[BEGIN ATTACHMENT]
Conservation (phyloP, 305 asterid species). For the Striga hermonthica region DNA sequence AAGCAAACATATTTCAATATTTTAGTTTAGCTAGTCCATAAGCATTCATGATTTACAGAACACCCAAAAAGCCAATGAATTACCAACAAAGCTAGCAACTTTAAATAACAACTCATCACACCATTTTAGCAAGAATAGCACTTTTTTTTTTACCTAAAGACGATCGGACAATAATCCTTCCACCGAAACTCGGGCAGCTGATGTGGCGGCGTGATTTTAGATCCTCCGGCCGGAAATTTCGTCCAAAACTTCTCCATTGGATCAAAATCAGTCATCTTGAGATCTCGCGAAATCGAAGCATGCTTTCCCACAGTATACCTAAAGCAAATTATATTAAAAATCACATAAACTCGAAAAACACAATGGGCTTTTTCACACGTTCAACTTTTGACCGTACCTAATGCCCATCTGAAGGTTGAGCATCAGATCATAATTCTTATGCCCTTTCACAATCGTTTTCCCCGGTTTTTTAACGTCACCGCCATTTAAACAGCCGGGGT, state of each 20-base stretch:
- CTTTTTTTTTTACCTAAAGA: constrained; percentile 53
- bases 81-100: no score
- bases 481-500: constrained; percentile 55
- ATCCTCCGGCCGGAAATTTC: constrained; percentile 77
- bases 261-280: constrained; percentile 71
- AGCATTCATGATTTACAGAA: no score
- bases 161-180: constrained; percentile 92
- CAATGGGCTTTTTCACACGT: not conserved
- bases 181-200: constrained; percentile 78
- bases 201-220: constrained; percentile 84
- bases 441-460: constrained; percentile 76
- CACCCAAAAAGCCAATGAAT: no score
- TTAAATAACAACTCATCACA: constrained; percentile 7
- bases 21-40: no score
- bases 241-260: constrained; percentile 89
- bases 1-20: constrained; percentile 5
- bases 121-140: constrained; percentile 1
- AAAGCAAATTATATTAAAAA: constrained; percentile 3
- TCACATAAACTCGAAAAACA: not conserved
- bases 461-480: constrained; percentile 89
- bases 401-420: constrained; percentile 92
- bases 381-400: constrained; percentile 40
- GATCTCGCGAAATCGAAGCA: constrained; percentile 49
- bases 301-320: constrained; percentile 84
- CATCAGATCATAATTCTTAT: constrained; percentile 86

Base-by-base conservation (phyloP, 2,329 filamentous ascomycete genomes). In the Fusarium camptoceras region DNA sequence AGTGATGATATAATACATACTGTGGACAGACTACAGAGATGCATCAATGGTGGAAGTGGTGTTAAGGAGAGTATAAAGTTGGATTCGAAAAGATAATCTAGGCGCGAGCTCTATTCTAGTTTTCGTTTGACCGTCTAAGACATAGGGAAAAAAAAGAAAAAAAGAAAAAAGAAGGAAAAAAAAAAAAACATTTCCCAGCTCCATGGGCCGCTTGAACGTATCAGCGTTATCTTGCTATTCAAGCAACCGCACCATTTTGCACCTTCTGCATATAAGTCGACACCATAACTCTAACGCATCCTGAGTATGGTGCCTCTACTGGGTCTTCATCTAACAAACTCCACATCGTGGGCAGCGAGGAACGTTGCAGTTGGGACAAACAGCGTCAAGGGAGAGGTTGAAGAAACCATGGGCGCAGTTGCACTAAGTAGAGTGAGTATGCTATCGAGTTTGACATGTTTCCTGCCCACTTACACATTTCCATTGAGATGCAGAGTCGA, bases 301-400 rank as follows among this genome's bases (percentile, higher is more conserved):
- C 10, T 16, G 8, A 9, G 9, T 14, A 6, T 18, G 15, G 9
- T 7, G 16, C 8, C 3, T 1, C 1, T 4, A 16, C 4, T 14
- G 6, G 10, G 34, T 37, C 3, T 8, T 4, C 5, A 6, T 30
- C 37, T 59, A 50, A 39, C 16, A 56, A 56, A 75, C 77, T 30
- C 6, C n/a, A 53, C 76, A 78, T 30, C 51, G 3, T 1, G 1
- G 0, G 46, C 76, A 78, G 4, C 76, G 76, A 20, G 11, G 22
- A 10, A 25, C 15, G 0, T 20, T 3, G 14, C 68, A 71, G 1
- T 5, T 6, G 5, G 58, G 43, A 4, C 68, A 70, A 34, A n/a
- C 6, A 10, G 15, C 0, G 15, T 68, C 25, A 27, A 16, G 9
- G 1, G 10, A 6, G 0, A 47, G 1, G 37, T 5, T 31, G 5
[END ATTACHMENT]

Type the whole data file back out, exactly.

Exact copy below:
Conservation (phyloP, 305 asterid species). For the Striga hermonthica region DNA sequence AAGCAAACATATTTCAATATTTTAGTTTAGCTAGTCCATAAGCATTCATGATTTACAGAACACCCAAAAAGCCAATGAATTACCAACAAAGCTAGCAACTTTAAATAACAACTCATCACACCATTTTAGCAAGAATAGCACTTTTTTTTTTACCTAAAGACGATCGGACAATAATCCTTCCACCGAAACTCGGGCAGCTGATGTGGCGGCGTGATTTTAGATCCTCCGGCCGGAAATTTCGTCCAAAACTTCTCCATTGGATCAAAATCAGTCATCTTGAGATCTCGCGAAATCGAAGCATGCTTTCCCACAGTATACCTAAAGCAAATTATATTAAAAATCACATAAACTCGAAAAACACAATGGGCTTTTTCACACGTTCAACTTTTGACCGTACCTAATGCCCATCTGAAGGTTGAGCATCAGATCATAATTCTTATGCCCTTTCACAATCGTTTTCCCCGGTTTTTTAACGTCACCGCCATTTAAACAGCCGGGGT, state of each 20-base stretch:
- CTTTTTTTTTTACCTAAAGA: constrained; percentile 53
- bases 81-100: no score
- bases 481-500: constrained; percentile 55
- ATCCTCCGGCCGGAAATTTC: constrained; percentile 77
- bases 261-280: constrained; percentile 71
- AGCATTCATGATTTACAGAA: no score
- bases 161-180: constrained; percentile 92
- CAATGGGCTTTTTCACACGT: not conserved
- bases 181-200: constrained; percentile 78
- bases 201-220: constrained; percentile 84
- bases 441-460: constrained; percentile 76
- CACCCAAAAAGCCAATGAAT: no score
- TTAAATAACAACTCATCACA: constrained; percentile 7
- bases 21-40: no score
- bases 241-260: constrained; percentile 89
- bases 1-20: constrained; percentile 5
- bases 121-140: constrained; percentile 1
- AAAGCAAATTATATTAAAAA: constrained; percentile 3
- TCACATAAACTCGAAAAACA: not conserved
- bases 461-480: constrained; percentile 89
- bases 401-420: constrained; percentile 92
- bases 381-400: constrained; percentile 40
- GATCTCGCGAAATCGAAGCA: constrained; percentile 49
- bases 301-320: constrained; percentile 84
- CATCAGATCATAATTCTTAT: constrained; percentile 86

Base-by-base conservation (phyloP, 2,329 filamentous ascomycete genomes). In the Fusarium camptoceras region DNA sequence AGTGATGATATAATACATACTGTGGACAGACTACAGAGATGCATCAATGGTGGAAGTGGTGTTAAGGAGAGTATAAAGTTGGATTCGAAAAGATAATCTAGGCGCGAGCTCTATTCTAGTTTTCGTTTGACCGTCTAAGACATAGGGAAAAAAAAGAAAAAAAGAAAAAAGAAGGAAAAAAAAAAAAACATTTCCCAGCTCCATGGGCCGCTTGAACGTATCAGCGTTATCTTGCTATTCAAGCAACCGCACCATTTTGCACCTTCTGCATATAAGTCGACACCATAACTCTAACGCATCCTGAGTATGGTGCCTCTACTGGGTCTTCATCTAACAAACTCCACATCGTGGGCAGCGAGGAACGTTGCAGTTGGGACAAACAGCGTCAAGGGAGAGGTTGAAGAAACCATGGGCGCAGTTGCACTAAGTAGAGTGAGTATGCTATCGAGTTTGACATGTTTCCTGCCCACTTACACATTTCCATTGAGATGCAGAGTCGA, bases 301-400 rank as follows among this genome's bases (percentile, higher is more conserved):
- C 10, T 16, G 8, A 9, G 9, T 14, A 6, T 18, G 15, G 9
- T 7, G 16, C 8, C 3, T 1, C 1, T 4, A 16, C 4, T 14
- G 6, G 10, G 34, T 37, C 3, T 8, T 4, C 5, A 6, T 30
- C 37, T 59, A 50, A 39, C 16, A 56, A 56, A 75, C 77, T 30
- C 6, C n/a, A 53, C 76, A 78, T 30, C 51, G 3, T 1, G 1
- G 0, G 46, C 76, A 78, G 4, C 76, G 76, A 20, G 11, G 22
- A 10, A 25, C 15, G 0, T 20, T 3, G 14, C 68, A 71, G 1
- T 5, T 6, G 5, G 58, G 43, A 4, C 68, A 70, A 34, A n/a
- C 6, A 10, G 15, C 0, G 15, T 68, C 25, A 27, A 16, G 9
- G 1, G 10, A 6, G 0, A 47, G 1, G 37, T 5, T 31, G 5